Rates of all mistreatment measures were higher among women; 65.1% of the women reported gender discrimination and 19.9% reported sexual harassment. Patients and patients’ families were the most frequent sources of gender discrimination (as reported by 43.6% of residents) and racial discrimination (47.4%), whereas attending surgeons were the most frequent sources of sexual harassment (27.2%) and abuse (51.9%). Proportion of residents reporting mistreatment varied considerably among residency programs (e.g., ranging from 0 to 66.7% for verbal abuse).
Weekly burnout symptoms were reported by 38.5% of residents, and 4.5% reported having had suicidal thoughts during the past year. Residents who reported exposure to discrimination, abuse, or harassment at least a few times per month were more likely than residents with no reported mistreatment exposures to have symptoms of burnout (odds ratio, 2.94; 95% confidence interval [CI], 2.58 to 3.36) and suicidal thoughts (odds ratio, 3.07; 95% CI, 2.25 to 4.19). Although models that were not adjusted for mistreatment showed that women were more likely than men to report burnout symptoms (42.4% vs. 35.9%; odds ratio, 1.33; 95% CI, 1.20 to 1.48), the difference was no longer evident after the models were adjusted for mistreatment (odds ratio, 0.90; 95% CI, 0.80 to 1.00).
Mistreatment occurs frequently among general surgery residents, especially women, and is associated with burnout and suicidal thoughts.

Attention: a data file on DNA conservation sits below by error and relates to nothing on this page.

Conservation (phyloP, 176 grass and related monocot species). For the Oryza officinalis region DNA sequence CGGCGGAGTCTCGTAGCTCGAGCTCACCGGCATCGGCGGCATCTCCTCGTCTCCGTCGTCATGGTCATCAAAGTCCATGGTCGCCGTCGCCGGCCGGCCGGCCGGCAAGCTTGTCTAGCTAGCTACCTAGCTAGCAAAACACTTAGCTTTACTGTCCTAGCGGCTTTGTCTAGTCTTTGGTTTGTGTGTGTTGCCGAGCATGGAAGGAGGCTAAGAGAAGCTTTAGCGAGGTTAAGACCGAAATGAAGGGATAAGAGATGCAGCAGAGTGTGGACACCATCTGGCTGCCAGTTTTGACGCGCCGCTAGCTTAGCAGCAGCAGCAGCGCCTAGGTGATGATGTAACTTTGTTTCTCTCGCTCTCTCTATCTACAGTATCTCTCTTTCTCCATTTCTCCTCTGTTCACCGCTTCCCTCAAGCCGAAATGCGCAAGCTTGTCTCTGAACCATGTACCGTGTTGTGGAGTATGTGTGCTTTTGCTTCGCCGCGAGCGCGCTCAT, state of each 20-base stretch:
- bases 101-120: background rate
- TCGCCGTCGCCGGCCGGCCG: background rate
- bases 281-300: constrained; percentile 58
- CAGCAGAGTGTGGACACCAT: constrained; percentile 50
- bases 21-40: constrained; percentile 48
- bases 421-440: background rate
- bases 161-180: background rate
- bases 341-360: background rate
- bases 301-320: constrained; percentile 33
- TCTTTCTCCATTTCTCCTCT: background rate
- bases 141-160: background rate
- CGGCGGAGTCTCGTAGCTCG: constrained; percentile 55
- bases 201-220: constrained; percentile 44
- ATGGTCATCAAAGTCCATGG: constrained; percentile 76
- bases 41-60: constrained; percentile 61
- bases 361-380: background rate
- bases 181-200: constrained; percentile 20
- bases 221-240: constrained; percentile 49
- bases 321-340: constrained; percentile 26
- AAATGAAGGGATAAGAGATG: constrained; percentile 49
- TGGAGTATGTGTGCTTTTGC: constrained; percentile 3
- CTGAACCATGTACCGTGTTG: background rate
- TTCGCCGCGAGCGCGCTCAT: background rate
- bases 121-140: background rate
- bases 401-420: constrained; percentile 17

N° 879 Trabecular Bone Score (TBS) Declines During the Menopause Transition (MT): the Study of Women’s Health Across the Nation (SWAN).
Greendale et al J Clin Endocrinol Metab. 2019 Oct 15. pii: dgz056. doi: 10.1210/clinem/dgz056. [Epub ahead of print] used the longitudinal data from the Study of Women’s Health Across Nation to observe that the TBS during MT, beginning 1.5 years prior to the final menstrual period (FMP), declining by 1.16% annually (p<0.0001). Starting 2 years after the FMP, annual rate of TBS loss lessened to 0.89% (p<0.0001). In the 5 years before through the 5 years after the FMP, in the referent individual, total TBS decline was 6.3% (p<0.0001), but Black participants’ total TBS loss was 4.90% (p=0.0008, difference in Black and White 10-year change). Results for Japanese did not differ from those of White women.
The occurrence of an MT-related decline in TBS supports the thesis that this period is particularly damaging to skeletal integrity.